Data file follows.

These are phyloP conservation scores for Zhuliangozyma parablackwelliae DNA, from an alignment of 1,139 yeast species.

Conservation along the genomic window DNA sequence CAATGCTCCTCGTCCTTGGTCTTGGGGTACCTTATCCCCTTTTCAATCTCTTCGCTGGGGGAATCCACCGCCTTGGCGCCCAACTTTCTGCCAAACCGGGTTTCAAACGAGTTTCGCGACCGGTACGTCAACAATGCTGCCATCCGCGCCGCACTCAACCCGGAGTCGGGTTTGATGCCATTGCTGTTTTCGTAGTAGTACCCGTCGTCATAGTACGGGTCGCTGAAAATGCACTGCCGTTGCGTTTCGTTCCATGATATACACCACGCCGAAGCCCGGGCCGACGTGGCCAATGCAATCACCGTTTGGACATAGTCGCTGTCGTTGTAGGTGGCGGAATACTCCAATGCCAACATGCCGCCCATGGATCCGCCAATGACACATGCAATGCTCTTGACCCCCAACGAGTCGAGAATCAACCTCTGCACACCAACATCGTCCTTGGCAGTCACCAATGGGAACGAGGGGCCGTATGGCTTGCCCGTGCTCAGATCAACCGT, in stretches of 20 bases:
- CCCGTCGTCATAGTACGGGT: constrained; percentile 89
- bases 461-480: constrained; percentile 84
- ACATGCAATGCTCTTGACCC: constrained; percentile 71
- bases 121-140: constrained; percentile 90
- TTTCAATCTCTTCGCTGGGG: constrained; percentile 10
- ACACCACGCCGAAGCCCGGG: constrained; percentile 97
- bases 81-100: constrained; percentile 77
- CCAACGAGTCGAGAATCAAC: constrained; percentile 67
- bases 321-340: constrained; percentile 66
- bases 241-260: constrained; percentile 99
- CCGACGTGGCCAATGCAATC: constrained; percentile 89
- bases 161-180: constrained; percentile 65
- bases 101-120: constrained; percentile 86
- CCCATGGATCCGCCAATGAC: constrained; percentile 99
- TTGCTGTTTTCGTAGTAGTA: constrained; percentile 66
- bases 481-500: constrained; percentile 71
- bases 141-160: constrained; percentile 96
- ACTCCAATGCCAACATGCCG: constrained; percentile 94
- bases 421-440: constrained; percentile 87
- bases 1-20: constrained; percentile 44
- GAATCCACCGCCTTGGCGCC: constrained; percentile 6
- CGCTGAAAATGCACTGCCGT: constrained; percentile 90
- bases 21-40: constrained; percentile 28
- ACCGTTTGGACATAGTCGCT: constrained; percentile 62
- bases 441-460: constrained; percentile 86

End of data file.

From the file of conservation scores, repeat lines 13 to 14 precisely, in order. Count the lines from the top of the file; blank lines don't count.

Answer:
- CCGACGTGGCCAATGCAATC: constrained; percentile 89
- bases 161-180: constrained; percentile 65